The terminals of a lead-acid battery are usually identified from one another by their size and markings. The positive terminal, marked (+) is sometimes colored red and is physically larger than the negative terminal, marked ()

The individual cells of the lead-acid battery are not replaceable, so in the event one cell fails the battery must be replaced.

The nickel-cadmium battery is similar in construction to the lead-acid battery with the exception that it has individual cells which can be replaced. The cell of the NiCad battery is shown below.

The construction of secondary cell batteries is so similar, that it is difficult to distinguish the type of battery by simply looking at it. The type of battery must be known to properly check or recharge the battery. Each battery should have a nameplate that gives a description of its type and electrical characteristics.

Capacity and Ratings of Batteries

The capacity of a battery is measured in ampere-hours (A-Hr). The ampere-hour capacity is equal to the product of the current in amperes and the time in hours during which the battery will supply this current. The ampere-hour capacity varies inversely with the discharge current. For example, a 4 A-Hr battery will deliver 4A for 1 hour or 1A for 4 hours.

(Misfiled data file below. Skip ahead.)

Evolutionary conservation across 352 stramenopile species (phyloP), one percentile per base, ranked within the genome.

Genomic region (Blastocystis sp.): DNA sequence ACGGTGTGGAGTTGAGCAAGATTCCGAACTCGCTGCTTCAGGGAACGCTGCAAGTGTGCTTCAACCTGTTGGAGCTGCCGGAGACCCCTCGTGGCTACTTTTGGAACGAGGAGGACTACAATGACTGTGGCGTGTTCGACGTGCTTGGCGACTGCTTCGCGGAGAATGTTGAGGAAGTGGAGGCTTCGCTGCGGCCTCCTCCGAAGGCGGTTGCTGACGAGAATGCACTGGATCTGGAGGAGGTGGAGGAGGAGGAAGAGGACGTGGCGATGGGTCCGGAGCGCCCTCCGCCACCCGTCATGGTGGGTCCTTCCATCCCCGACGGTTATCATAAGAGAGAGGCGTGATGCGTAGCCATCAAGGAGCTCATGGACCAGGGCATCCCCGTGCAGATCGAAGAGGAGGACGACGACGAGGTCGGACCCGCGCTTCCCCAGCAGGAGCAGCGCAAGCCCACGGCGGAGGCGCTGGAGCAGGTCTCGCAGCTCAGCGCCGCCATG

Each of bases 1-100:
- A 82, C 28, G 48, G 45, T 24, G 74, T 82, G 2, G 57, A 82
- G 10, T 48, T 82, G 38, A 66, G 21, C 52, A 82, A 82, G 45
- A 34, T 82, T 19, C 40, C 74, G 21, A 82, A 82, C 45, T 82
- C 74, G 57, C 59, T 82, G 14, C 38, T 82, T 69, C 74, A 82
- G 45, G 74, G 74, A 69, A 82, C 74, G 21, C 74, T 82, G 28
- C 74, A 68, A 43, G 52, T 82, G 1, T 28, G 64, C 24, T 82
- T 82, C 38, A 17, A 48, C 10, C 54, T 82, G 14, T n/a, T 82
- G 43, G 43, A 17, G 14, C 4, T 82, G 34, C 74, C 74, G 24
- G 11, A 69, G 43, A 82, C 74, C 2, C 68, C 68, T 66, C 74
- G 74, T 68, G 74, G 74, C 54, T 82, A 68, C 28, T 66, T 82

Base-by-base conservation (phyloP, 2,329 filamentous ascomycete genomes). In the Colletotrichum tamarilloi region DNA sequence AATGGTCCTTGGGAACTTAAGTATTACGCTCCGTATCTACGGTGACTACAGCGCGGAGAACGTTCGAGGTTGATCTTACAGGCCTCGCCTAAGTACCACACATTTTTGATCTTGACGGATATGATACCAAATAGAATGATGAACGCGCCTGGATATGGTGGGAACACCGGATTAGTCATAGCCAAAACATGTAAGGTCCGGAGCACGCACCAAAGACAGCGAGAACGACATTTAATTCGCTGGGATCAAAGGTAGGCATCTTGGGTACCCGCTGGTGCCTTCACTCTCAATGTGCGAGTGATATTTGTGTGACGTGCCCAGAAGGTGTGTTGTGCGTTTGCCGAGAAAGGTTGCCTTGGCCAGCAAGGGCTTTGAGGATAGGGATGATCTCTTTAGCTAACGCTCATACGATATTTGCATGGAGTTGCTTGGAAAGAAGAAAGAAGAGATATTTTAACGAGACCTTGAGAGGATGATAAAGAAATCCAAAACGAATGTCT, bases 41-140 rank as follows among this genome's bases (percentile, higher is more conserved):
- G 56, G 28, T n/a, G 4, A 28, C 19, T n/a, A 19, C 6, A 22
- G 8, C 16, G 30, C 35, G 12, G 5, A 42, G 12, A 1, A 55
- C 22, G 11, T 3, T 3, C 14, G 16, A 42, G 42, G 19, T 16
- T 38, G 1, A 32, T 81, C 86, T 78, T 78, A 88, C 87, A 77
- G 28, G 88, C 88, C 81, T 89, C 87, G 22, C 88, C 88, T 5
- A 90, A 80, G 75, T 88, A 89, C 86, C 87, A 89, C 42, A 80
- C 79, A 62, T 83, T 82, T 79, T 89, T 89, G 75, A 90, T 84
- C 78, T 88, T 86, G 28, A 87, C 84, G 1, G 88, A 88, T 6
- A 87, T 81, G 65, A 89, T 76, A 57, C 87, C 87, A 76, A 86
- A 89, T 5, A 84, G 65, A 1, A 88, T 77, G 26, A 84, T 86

Storage batteries are rated according to their rate of discharge and ampere-hour capacity. Most batteries are rated according to a 20-hour rate of discharge. That is, if a fully charged battery is completely discharged during a 20-hour period, it is discharged at the 20-hour rate. Thus, if a battery can deliver 20 amperes continuously for 20 hours, the battery has a rating of 20 amperes x 20 hours, or 400 A-Hr. Therefore, the 20-hour rating is equal to the average current that a battery is capable of supplying without interruption for an interval of 20 hours.

 

 

David L. Heiserman, Editor

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All Rights Reserved

Revised: June 06, 2015